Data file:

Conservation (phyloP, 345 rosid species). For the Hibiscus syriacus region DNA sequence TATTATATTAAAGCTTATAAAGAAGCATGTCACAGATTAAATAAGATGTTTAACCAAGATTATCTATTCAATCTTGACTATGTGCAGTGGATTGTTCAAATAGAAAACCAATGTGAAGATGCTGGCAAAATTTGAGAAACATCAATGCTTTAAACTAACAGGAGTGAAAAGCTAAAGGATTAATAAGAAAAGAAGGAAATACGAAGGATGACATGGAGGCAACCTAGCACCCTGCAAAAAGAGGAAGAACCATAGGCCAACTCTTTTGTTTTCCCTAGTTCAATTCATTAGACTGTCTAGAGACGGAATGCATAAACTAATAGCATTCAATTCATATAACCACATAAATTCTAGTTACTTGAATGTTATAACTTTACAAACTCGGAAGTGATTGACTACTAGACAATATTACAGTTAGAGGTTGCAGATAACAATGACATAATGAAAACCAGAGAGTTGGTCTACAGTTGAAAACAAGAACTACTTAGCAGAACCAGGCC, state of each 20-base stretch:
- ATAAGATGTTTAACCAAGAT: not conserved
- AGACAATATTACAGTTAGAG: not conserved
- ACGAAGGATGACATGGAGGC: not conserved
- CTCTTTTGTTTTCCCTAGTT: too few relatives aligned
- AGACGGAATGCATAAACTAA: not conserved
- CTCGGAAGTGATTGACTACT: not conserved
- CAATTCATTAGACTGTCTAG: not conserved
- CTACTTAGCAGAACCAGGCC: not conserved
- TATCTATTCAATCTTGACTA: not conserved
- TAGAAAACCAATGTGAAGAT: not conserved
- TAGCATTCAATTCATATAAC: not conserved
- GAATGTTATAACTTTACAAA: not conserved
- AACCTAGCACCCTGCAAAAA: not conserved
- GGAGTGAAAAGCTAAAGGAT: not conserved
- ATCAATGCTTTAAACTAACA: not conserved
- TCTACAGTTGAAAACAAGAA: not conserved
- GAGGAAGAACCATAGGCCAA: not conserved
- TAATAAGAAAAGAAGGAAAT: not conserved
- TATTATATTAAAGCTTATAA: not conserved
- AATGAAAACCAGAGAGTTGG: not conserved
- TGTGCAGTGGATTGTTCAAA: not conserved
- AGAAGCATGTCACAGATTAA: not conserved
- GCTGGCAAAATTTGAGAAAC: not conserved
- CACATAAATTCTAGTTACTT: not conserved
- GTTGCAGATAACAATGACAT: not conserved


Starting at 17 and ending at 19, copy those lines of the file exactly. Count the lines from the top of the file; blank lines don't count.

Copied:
- TCTACAGTTGAAAACAAGAA: not conserved
- GAGGAAGAACCATAGGCCAA: not conserved
- TAATAAGAAAAGAAGGAAAT: not conserved